if I want the loop to stop in a different number, I'll have to change
the code in TWO places. In mine, just one (and this in your codes get
worse with more for levels).

Another approach:

def bar():
for item1 in range(10):
for item2 in range(10):
if item1 + item2 == 2:
print "Let's see"
return item1 + item2
foo = bar()
print foo

.. Facundo

Blog: http://www.taniquetil.com.ar/plog/
PyAr: http://pyar.decode.com.ar/
Jul 18 '05 #7

P: n/a
-- Your code
foo = 0
for item1 in range(10):
for item2 in range(10):
foo = item1 + item2
if foo == 2:
print "Let's see"
break # let's go
if (item1 + item2) == 2:
break # one more time
print foo


The outer loop never reaches 1, so we can get rid of it along with the
second if statement, the additions aren't needed either.

So what you have left is this.

for foo in range(3):
pass
print "Let's see"
print foo

Which is the same as:

print "let's see\n", foo
I know that isn't the point. Just couldn't resist. ;)

Ron_Adam
Jul 18 '05 #8

P: n/a
Well facundo, I knew that you were going for the return inside the
loop.
The exception is cool, but not for newcomers.
My proposend code is simpler clearer and more compact, I keep watching
your code, and don't know....

Funcs for breaking loops, exceptions for breaking loops.
:o

Jul 18 '05 #9

P: n/a
As you know is not functional...
It represents something that happens everyday on Python programming.
We can reduce the other examples of code to:

prinf foo

Too. :)

Jul 18 '05 #10

P: n/a
Franciso, some more code.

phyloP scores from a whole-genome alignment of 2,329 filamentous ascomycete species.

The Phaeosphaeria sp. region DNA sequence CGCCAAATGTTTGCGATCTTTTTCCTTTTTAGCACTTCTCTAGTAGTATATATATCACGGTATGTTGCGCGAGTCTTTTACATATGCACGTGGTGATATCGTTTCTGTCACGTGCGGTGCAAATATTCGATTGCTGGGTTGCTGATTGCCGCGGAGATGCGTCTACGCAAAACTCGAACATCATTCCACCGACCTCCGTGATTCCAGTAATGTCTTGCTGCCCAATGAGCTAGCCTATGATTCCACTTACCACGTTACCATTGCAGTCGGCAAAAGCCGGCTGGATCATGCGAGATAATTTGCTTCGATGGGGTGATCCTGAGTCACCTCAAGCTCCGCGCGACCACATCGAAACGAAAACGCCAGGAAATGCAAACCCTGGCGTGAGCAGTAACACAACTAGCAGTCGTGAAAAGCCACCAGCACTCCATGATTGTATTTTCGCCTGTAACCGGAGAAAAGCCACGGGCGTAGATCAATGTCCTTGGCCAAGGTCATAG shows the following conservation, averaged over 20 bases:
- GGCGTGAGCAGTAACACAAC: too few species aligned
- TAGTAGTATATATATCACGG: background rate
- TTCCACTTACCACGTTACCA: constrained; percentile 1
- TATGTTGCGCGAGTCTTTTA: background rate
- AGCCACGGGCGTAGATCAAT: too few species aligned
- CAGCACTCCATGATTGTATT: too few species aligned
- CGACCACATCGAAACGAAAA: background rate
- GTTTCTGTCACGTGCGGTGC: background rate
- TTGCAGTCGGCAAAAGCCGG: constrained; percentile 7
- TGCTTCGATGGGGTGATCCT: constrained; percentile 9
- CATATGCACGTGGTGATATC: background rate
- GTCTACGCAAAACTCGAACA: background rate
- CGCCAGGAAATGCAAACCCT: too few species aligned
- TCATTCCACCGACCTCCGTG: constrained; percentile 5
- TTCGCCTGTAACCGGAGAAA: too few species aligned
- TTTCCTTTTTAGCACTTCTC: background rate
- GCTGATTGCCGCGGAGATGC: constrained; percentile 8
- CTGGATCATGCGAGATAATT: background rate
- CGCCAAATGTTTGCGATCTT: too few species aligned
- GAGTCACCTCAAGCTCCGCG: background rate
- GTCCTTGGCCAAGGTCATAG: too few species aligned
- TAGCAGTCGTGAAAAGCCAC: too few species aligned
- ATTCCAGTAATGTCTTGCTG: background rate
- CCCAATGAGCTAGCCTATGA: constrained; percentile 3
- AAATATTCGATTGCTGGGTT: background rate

Breaking with two conditions, and fun with exceptions:

moflo = 1
try:
for item1 in range(10):
if (item1 * moflo) == 3: raise StopIteration
for item2 in range(10):
if (item2 * moflo) == 2: raise StopIteration
print "Let's see"
except StopIteration:
pass

As oppossed to:

leave = False
moflo = 1
for item1 in range(10) until ((item1 * moflo) == 3) or leave:
for item2 in range(10) until leave:
if (item2 * moflo) == 2: leave = True
print "Let's see"

What can I say.

Jul 18 '05 #11

P: n/a
On 25 Mar 2005 15:41:25 -0800, "brainsucker" <jr*******@gmail.com> wrote:
Franciso, some more code.

Breaking with two conditions, and fun with exceptions:

moflo = 1
try:
for item1 in range(10):
if (item1 * moflo) == 3: raise StopIteration
for item2 in range(10):
if (item2 * moflo) == 2: raise StopIteration
print "Let's see"
except StopIteration:
pass

As oppossed to:

leave = False
moflo = 1
for item1 in range(10) until ((item1 * moflo) == 3) or leave:
for item2 in range(10) until leave:
if (item2 * moflo) == 2: leave = True
print "Let's see"

What can I say.

You could play with until in this form (in 2.4 generator expressions):
def until(cond): ... if not cond: return True
... raise StopIteration
... for x in (x for x in xrange(10) if until(x==3)): print x,

...
0 1 2

actually, that until would read better as "notyet" after the "if"

Regards,
Bengt Richter
Jul 18 '05 #12